“I was totally cut off from the outside world,” she said. “I feared death as my father shouted, ‘Why did you not die no sooner than you were born?’’’
One morning she sneaked out. She knew her family would chase her, so she went to court and won a restraining order demanding that they leave her alone.
But the problem was bigger than her family now, and things in Leh were about to get sticky.
The Buddhist community association was so outraged by the relationship, and the fact that Ms. Saldon had fled, that it sent young men stomping through Leh’s main bazaar, demanding that all the shopkeepers help bring her back. Buddhist toughs threatened taxi drivers and merchants from Kargil, telling them they weren’t allowed to work in Leh. A few men got into fistfights — all over a couple most of them didn’t even know.
The Buddhist association tried to drag in the state government, sending a letter in September that read, “We have repeatedly asked the Muslim community leaders to sensitize their communities to stay away from such wicked and depraved acts which otherwise will lead to communal unrest.”
The head of a Muslim organization in Kargil shot off a counter letter asking Buddhists to calm down. The state government declined to get involved, except for sending more police officers to the market.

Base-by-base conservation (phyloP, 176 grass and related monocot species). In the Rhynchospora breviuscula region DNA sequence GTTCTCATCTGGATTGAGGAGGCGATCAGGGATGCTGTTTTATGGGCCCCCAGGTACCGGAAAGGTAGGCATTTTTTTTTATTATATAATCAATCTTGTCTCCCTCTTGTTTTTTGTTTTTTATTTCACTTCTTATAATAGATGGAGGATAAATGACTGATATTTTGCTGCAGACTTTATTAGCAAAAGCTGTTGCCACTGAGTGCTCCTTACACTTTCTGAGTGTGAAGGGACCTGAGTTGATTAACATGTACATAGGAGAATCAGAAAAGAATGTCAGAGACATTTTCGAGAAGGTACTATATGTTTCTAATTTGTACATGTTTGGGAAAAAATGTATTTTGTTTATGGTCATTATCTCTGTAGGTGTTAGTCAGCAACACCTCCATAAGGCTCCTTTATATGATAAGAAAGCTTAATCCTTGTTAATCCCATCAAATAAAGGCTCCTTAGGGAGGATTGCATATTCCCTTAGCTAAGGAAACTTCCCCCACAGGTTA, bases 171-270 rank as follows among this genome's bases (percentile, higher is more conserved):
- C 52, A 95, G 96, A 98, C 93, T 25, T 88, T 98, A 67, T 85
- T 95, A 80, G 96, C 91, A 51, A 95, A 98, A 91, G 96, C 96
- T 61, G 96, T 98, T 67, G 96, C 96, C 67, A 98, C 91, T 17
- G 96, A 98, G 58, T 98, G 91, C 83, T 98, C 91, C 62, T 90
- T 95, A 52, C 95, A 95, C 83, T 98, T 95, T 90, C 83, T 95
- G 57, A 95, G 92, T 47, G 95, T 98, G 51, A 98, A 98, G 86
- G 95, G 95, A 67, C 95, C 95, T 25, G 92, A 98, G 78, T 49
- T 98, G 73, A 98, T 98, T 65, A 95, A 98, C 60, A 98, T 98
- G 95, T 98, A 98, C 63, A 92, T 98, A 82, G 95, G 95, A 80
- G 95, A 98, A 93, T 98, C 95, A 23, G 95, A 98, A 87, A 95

Leh’s Buddhists remain bitter.
“The Muslims are trying to finish us off,” said Gushe Konchok Namgyal, a head lama, as he slurped a bowl of lentils and rice in a 500-year-old monastery.
Not only is it crucial that Buddhists marry Buddhists, he said, but Buddhist women should have a dozen children to match the Muslims or the Buddhists will “face extinction.”
Harsh Malhotra, chief coordinator for the Love Commandos, a voluntary Indian organization that helps couples fight off arranged marriages and deal with harassment from their families, said this case was getting attention across the country. But he wasn’t surprised.
“Just as the Ganges flows freely, so, too, lovers of any caste, creed and sect,” he said.
This Ladakhi version of Romeo and Juliet was easy to politicize, he said, because the couple came from middle-class backgrounds and were perfect fodder for “those who consider themselves to be the self-appointed guardians of culture and society.”
Leh has since calmed down. But the episode has put a little extra steam in the quest by some of Leh’s Buddhists to get more autonomy for the Ladakh region.
As for the couple, they seem to have weathered this unscathed. She is hoping her parents will come around someday soon and welcome her and her husband with a hug.
At their long-delayed wedding reception in September, Ms. Saldon was beaming as Mr. Agha’s relatives draped a garland of Indian rupees around her neck.
She now lives with Mr. Agha in an apartment in Jammu, which is mostly Hindu and, for this young couple, considered neutral territory.
And just as the Buddhist leaders feared, she has converted to Islam.